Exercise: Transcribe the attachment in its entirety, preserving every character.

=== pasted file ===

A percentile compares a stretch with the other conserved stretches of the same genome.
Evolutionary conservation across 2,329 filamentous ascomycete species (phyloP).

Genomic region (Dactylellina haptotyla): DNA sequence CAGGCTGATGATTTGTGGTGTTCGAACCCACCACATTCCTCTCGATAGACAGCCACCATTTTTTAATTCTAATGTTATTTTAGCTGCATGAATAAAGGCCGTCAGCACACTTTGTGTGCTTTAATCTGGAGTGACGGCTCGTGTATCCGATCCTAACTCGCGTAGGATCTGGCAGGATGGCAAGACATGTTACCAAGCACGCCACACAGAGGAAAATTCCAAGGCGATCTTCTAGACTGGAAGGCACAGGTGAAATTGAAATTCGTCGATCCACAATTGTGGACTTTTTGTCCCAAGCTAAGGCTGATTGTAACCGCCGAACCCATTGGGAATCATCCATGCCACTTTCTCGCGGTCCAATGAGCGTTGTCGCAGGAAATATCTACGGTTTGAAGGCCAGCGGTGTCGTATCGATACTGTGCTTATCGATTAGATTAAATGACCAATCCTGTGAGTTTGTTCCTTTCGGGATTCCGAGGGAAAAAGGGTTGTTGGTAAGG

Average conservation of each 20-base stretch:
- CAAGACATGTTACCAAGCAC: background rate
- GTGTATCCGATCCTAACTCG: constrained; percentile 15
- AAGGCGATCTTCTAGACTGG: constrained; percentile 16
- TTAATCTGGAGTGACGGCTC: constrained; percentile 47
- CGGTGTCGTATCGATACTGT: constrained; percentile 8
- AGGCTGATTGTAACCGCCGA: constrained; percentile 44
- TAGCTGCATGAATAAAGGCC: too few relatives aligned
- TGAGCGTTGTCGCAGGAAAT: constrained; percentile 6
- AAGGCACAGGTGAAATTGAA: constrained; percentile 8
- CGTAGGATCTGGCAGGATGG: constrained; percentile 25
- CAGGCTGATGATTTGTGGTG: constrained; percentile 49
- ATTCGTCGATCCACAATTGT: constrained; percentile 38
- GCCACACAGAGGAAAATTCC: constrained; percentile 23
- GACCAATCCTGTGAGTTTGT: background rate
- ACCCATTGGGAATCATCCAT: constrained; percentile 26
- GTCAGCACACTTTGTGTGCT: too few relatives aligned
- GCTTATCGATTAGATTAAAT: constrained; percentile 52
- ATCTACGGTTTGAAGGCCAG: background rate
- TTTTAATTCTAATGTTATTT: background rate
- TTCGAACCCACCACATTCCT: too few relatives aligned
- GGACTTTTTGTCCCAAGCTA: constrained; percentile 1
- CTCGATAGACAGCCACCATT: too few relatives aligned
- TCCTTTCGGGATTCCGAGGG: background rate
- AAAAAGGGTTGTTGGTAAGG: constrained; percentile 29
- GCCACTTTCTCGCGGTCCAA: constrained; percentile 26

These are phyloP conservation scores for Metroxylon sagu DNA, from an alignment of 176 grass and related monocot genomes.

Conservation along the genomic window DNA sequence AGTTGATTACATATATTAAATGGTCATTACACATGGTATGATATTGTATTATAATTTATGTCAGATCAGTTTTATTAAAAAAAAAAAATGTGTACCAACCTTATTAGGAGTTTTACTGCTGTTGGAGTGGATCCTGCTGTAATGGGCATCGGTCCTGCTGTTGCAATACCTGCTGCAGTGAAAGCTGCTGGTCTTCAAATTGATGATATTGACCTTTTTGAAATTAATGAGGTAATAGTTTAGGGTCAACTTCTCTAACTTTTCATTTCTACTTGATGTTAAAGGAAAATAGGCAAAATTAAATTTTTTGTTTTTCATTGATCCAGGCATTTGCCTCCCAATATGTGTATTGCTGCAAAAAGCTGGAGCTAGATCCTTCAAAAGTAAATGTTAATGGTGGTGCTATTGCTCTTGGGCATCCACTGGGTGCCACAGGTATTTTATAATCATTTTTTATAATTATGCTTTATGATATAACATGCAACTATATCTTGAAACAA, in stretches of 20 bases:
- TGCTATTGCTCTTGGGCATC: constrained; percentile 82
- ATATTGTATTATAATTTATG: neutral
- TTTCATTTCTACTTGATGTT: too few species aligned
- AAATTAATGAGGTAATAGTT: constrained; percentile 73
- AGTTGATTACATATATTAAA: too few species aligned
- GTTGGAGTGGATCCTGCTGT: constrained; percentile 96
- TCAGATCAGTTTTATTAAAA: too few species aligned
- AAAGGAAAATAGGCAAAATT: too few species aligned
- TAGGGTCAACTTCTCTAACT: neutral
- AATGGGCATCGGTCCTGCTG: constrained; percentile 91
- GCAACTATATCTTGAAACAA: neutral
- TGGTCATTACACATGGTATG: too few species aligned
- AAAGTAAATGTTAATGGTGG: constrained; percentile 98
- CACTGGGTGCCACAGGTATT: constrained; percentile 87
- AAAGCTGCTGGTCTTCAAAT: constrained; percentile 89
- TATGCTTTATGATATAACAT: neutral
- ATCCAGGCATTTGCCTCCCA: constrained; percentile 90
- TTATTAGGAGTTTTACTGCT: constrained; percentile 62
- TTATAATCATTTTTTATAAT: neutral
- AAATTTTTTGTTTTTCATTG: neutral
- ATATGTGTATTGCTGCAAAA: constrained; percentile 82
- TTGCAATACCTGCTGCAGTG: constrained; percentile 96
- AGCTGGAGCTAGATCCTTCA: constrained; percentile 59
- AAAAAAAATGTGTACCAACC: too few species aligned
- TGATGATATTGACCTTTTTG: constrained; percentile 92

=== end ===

A percentile compares a stretch with the other conserved stretches of the same genome.
Evolutionary conservation across 2,329 filamentous ascomycete species (phyloP).

Genomic region (Dactylellina haptotyla): DNA sequence CAGGCTGATGATTTGTGGTGTTCGAACCCACCACATTCCTCTCGATAGACAGCCACCATTTTTTAATTCTAATGTTATTTTAGCTGCATGAATAAAGGCCGTCAGCACACTTTGTGTGCTTTAATCTGGAGTGACGGCTCGTGTATCCGATCCTAACTCGCGTAGGATCTGGCAGGATGGCAAGACATGTTACCAAGCACGCCACACAGAGGAAAATTCCAAGGCGATCTTCTAGACTGGAAGGCACAGGTGAAATTGAAATTCGTCGATCCACAATTGTGGACTTTTTGTCCCAAGCTAAGGCTGATTGTAACCGCCGAACCCATTGGGAATCATCCATGCCACTTTCTCGCGGTCCAATGAGCGTTGTCGCAGGAAATATCTACGGTTTGAAGGCCAGCGGTGTCGTATCGATACTGTGCTTATCGATTAGATTAAATGACCAATCCTGTGAGTTTGTTCCTTTCGGGATTCCGAGGGAAAAAGGGTTGTTGGTAAGG

Average conservation of each 20-base stretch:
- CAAGACATGTTACCAAGCAC: background rate
- GTGTATCCGATCCTAACTCG: constrained; percentile 15
- AAGGCGATCTTCTAGACTGG: constrained; percentile 16
- TTAATCTGGAGTGACGGCTC: constrained; percentile 47
- CGGTGTCGTATCGATACTGT: constrained; percentile 8
- AGGCTGATTGTAACCGCCGA: constrained; percentile 44
- TAGCTGCATGAATAAAGGCC: too few relatives aligned
- TGAGCGTTGTCGCAGGAAAT: constrained; percentile 6
- AAGGCACAGGTGAAATTGAA: constrained; percentile 8
- CGTAGGATCTGGCAGGATGG: constrained; percentile 25
- CAGGCTGATGATTTGTGGTG: constrained; percentile 49
- ATTCGTCGATCCACAATTGT: constrained; percentile 38
- GCCACACAGAGGAAAATTCC: constrained; percentile 23
- GACCAATCCTGTGAGTTTGT: background rate
- ACCCATTGGGAATCATCCAT: constrained; percentile 26
- GTCAGCACACTTTGTGTGCT: too few relatives aligned
- GCTTATCGATTAGATTAAAT: constrained; percentile 52
- ATCTACGGTTTGAAGGCCAG: background rate
- TTTTAATTCTAATGTTATTT: background rate
- TTCGAACCCACCACATTCCT: too few relatives aligned
- GGACTTTTTGTCCCAAGCTA: constrained; percentile 1
- CTCGATAGACAGCCACCATT: too few relatives aligned
- TCCTTTCGGGATTCCGAGGG: background rate
- AAAAAGGGTTGTTGGTAAGG: constrained; percentile 29
- GCCACTTTCTCGCGGTCCAA: constrained; percentile 26

These are phyloP conservation scores for Metroxylon sagu DNA, from an alignment of 176 grass and related monocot genomes.

Conservation along the genomic window DNA sequence AGTTGATTACATATATTAAATGGTCATTACACATGGTATGATATTGTATTATAATTTATGTCAGATCAGTTTTATTAAAAAAAAAAAATGTGTACCAACCTTATTAGGAGTTTTACTGCTGTTGGAGTGGATCCTGCTGTAATGGGCATCGGTCCTGCTGTTGCAATACCTGCTGCAGTGAAAGCTGCTGGTCTTCAAATTGATGATATTGACCTTTTTGAAATTAATGAGGTAATAGTTTAGGGTCAACTTCTCTAACTTTTCATTTCTACTTGATGTTAAAGGAAAATAGGCAAAATTAAATTTTTTGTTTTTCATTGATCCAGGCATTTGCCTCCCAATATGTGTATTGCTGCAAAAAGCTGGAGCTAGATCCTTCAAAAGTAAATGTTAATGGTGGTGCTATTGCTCTTGGGCATCCACTGGGTGCCACAGGTATTTTATAATCATTTTTTATAATTATGCTTTATGATATAACATGCAACTATATCTTGAAACAA, in stretches of 20 bases:
- TGCTATTGCTCTTGGGCATC: constrained; percentile 82
- ATATTGTATTATAATTTATG: neutral
- TTTCATTTCTACTTGATGTT: too few species aligned
- AAATTAATGAGGTAATAGTT: constrained; percentile 73
- AGTTGATTACATATATTAAA: too few species aligned
- GTTGGAGTGGATCCTGCTGT: constrained; percentile 96
- TCAGATCAGTTTTATTAAAA: too few species aligned
- AAAGGAAAATAGGCAAAATT: too few species aligned
- TAGGGTCAACTTCTCTAACT: neutral
- AATGGGCATCGGTCCTGCTG: constrained; percentile 91
- GCAACTATATCTTGAAACAA: neutral
- TGGTCATTACACATGGTATG: too few species aligned
- AAAGTAAATGTTAATGGTGG: constrained; percentile 98
- CACTGGGTGCCACAGGTATT: constrained; percentile 87
- AAAGCTGCTGGTCTTCAAAT: constrained; percentile 89
- TATGCTTTATGATATAACAT: neutral
- ATCCAGGCATTTGCCTCCCA: constrained; percentile 90
- TTATTAGGAGTTTTACTGCT: constrained; percentile 62
- TTATAATCATTTTTTATAAT: neutral
- AAATTTTTTGTTTTTCATTG: neutral
- ATATGTGTATTGCTGCAAAA: constrained; percentile 82
- TTGCAATACCTGCTGCAGTG: constrained; percentile 96
- AGCTGGAGCTAGATCCTTCA: constrained; percentile 59
- AAAAAAAATGTGTACCAACC: too few species aligned
- TGATGATATTGACCTTTTTG: constrained; percentile 92